She remembers the color of her uncle's weapon, and she remembers the color of her mother's hair. A deep crimson that ripples like water. Of the weapon or her mother, she is not sure which is more dangerous. A pair of hands that held her close. A pair of hands rough with calluses from years of handling weapons, lined with scars like trenches on a battlefield, neither smooth nor beautiful. But a mother is perfect to her daughter. Ruby has gone to the grave once before, shortly after her mother's death, when all her tears have been cried out and there is only hollowness left in her chest. She had looked for anything to fill it, and had found it in her uncle's workshop.
She remembers the scent of flowers and a voice as beautiful as the moon.
She remembers the lullaby:
Now it's time to say goodbye
To the things we loved
And the innocence of youth
How the time seemed to fly
From our carefree lives
And the solitude and peace we always knew
The solution pierces her skull with the force of a fifty-caliber bullet.
She assembles all the components. The trigger and the handle will serve as the grip. The mount rail will serve as the blade. The barrel will serve as the shaft. The battery is an eighty-millimeter direct current Dust amplifier, amplification lens of only zero-point-zero-eight, connected to each component via two thousand feet of circuitry – wires only microns in diameter, so thin as to be invisible, which without the protection of her instruments even the stray winds generated by her breath can shatter like a hammer through a glass rod – painstakingly assembled over two months and designed for ninety-nine-point-nine-nine-three percent conductivity. The transformation will be driven by a free-rotating dead axle, not a transaxle as she had first assumed, connected to a spiral bevel gear that is connected to a double helical gear that is connected to the handle. The same spiral bevel gear is connected to another series of gears ultimately with the mount rail at its midway and the barrel at its end. Once the transformation is initiated, the spiral bevel gear will couple the handle's cleavage process, which in turn will ignite the mount rail's compression process, which in turn will trigger the barrel's folding process, like a line of dominos toppling down until the destination is many miles from the starting point.
For the masterstroke: She pricks her thumb with a nail.
She holds her thumb over the Dust amplifier. Her blood trickles down into the thimble-sized storage device. When it meets the ashen Dust there is an ignition, a single split second of flame so brief and bright her eyes still see the splotchy afterimages. The Dust dissolves, triggered by the fraction of her Aura present in her blood, and all there is left in the container is liquid. Trembling, Ruby presses the button near the handle. The weapon hums to life. The gated channels open and her Dust-soaked blood floods the circuitry, all two thousand feet of them, a river diverting into thousands of streams, lighting up the surface until the skin is deep crimson.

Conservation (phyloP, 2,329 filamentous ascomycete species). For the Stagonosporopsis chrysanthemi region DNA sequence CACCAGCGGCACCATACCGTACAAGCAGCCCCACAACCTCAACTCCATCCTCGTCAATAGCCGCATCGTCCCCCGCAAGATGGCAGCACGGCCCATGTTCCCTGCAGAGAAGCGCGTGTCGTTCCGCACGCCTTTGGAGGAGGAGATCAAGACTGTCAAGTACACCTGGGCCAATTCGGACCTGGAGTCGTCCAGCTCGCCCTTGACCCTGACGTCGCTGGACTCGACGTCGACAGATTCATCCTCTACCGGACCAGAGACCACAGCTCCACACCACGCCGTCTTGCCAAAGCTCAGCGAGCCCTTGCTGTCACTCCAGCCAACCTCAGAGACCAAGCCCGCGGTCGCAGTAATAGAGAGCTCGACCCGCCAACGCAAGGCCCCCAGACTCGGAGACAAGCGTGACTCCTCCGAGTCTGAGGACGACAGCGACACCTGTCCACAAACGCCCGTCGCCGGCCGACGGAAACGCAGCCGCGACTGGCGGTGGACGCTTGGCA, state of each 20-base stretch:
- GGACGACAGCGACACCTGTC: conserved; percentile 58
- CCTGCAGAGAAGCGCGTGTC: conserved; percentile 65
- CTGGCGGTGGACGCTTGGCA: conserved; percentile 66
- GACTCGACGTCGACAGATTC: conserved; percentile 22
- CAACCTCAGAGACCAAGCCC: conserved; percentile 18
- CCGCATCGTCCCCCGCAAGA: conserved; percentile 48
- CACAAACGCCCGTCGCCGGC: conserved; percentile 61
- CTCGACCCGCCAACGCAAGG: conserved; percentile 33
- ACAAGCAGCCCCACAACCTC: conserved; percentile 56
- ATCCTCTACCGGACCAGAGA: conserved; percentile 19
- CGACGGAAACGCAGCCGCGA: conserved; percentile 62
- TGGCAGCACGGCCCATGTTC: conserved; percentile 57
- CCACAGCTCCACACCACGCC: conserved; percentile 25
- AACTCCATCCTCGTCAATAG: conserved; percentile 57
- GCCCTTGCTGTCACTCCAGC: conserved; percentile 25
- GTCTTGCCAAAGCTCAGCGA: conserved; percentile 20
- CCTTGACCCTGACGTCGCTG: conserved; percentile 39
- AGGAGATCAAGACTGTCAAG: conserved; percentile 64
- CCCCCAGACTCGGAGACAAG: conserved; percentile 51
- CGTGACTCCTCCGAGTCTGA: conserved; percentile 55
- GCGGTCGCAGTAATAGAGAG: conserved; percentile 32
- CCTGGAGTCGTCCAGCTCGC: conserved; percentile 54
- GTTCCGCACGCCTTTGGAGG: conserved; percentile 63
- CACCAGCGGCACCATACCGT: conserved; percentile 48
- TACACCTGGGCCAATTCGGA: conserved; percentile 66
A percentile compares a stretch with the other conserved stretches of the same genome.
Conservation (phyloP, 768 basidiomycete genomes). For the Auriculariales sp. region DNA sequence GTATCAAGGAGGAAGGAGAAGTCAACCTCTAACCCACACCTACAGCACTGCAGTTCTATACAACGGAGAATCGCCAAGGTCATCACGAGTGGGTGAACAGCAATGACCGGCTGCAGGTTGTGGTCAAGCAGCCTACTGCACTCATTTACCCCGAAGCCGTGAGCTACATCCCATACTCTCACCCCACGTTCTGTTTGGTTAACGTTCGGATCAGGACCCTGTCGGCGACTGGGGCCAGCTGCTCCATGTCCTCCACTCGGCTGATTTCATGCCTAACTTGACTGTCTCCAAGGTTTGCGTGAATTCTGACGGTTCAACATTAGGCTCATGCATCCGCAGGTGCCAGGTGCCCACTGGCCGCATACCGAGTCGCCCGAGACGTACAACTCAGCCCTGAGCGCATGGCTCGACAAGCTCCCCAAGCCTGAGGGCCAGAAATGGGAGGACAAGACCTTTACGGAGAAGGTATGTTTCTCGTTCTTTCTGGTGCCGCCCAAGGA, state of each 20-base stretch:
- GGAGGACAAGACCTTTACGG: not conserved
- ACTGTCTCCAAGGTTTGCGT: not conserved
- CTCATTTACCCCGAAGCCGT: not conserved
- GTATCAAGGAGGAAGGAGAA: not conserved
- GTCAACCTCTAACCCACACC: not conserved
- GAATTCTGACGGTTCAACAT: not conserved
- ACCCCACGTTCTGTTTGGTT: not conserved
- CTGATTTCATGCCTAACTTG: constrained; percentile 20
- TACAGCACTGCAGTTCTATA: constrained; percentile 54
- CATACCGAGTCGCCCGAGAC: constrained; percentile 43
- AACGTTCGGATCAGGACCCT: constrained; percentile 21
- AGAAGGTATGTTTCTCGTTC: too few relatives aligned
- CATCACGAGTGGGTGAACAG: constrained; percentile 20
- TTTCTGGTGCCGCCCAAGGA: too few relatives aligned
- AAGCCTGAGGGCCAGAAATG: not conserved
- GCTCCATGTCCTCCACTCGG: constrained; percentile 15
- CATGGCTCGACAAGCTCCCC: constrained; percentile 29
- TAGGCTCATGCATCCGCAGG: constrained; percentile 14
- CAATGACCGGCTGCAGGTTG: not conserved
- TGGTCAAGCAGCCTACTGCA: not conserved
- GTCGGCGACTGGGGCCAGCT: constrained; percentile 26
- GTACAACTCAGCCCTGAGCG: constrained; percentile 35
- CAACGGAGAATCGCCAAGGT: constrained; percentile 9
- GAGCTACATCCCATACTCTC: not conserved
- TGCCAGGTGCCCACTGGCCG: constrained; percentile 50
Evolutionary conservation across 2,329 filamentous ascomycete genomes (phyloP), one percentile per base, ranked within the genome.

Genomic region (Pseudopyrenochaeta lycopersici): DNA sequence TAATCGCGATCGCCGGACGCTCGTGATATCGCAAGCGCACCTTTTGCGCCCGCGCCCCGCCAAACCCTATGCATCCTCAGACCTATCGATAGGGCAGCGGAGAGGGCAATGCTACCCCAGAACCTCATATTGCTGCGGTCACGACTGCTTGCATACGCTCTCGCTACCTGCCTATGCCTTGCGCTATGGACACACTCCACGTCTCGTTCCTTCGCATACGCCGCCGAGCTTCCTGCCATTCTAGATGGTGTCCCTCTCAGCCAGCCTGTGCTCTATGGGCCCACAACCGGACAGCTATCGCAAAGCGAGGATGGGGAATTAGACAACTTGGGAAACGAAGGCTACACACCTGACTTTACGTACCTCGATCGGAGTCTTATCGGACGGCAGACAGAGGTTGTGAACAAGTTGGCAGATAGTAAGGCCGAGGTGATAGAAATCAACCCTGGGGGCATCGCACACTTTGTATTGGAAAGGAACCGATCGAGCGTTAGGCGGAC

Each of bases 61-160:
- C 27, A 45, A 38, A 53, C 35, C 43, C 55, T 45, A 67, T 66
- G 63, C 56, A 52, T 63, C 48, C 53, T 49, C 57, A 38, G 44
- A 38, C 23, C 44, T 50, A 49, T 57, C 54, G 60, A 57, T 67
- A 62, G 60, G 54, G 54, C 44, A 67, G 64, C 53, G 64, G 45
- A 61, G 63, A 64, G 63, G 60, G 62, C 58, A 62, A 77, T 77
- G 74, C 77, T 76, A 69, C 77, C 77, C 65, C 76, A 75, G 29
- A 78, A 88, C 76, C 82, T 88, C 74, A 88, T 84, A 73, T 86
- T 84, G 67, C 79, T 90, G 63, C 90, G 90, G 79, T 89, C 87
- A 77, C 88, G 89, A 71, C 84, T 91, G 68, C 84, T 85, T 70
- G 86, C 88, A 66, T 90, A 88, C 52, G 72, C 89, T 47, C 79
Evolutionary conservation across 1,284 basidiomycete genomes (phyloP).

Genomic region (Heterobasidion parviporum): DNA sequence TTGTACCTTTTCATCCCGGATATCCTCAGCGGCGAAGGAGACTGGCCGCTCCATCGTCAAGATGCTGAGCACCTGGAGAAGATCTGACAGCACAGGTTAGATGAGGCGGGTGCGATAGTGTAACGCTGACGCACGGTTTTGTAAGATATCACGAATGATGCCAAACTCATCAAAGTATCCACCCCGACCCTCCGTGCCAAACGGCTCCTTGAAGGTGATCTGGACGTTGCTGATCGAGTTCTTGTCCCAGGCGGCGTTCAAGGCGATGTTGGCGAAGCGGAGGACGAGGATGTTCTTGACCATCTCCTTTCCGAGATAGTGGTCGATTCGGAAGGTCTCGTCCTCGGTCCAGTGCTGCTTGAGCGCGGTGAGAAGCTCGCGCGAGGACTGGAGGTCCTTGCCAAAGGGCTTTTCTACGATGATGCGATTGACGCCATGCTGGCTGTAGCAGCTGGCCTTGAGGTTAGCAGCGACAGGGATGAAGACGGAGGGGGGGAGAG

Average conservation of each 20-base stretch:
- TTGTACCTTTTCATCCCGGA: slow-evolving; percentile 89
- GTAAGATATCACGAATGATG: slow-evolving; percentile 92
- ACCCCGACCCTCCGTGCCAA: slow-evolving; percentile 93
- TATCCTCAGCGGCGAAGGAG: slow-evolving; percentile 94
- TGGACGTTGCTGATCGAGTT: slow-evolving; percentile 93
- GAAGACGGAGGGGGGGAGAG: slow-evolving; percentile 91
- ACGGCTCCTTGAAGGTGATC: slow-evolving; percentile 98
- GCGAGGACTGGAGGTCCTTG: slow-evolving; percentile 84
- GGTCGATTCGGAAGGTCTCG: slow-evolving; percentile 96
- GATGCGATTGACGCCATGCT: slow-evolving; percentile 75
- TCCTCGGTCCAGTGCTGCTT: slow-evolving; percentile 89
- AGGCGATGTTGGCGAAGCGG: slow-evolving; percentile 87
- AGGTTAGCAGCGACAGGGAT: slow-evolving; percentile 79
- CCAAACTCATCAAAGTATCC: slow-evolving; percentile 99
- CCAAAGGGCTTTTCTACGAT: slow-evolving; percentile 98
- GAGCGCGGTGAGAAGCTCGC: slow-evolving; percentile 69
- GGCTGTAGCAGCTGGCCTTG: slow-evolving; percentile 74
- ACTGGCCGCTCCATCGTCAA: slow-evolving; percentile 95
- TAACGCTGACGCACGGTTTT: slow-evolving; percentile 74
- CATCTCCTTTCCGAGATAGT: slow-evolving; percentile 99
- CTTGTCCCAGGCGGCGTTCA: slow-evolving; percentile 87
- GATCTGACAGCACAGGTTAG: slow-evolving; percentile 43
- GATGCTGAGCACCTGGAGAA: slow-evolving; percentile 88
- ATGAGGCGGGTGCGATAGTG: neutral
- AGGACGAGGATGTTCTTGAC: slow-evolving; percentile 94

And on the periphery of feeling, Ruby feels the weapon as part of her. It is her blood that travels through its wires; it is her Aura infusing its organs. She wills. She feels the gears straining, threatening to pop from their sockets as the world of the machine begins to twist apart. She wills it to hold. The sensation is like having a third arm. The sensation is like having a second heart, like learning to walk, like flipping a switch and watching lightning comes alive. The first gear trembles under her pressure, resists, gives away, slowly begins to spin; the handles split apart. The second gear clicks against the first. She pushes it along, grinding each gear-tooth against one another, through two revolutions, four, eight, sixteen – the mount rail sharpens. The final series of gears is the most difficult, a heavy double helical connected to a single tiny epicyclic, and it is like digging her nail into a balloon, to use as much force as possible without popping it. She manages it at last, an unnoticed stream of blood flowing from her nose as she hears the last gear hum with a music more beautiful than any instrument. The barrel folds in itself, resting against one end of a sharpened blade.
She stares at the scythe.
(Years later, when Weiss mockingly declares that Ruby loves her weapon as if it is her own flesh and blood, Weiss – whose Myrtenaster has been bought with a king's ransom – will never understand just how close she is to the truth.)
The next morning, when Ruby shows Qrow the completed weapon along with the transformation, he does not mock her. He does not give her another goal. Instead, he pats her head, smiles sadly, and walks away.
Because he knows that a twelve-year old girl has no business making a weapon that can be the pride of weathered weaponsmiths.
He knows that a few drops of blood is not the first sacrifice Ruby has made – nor will it be the last.
He knows he has nothing left to teach her.
A/N: This story started off as an exercise in style and grew from there. All the technical stuff is speculation and technobabble, although I did make sure that at least the terms were correct. Lyrics for the lullaby were taken from "Time to Say Goodbye," the Vol. 2 OP.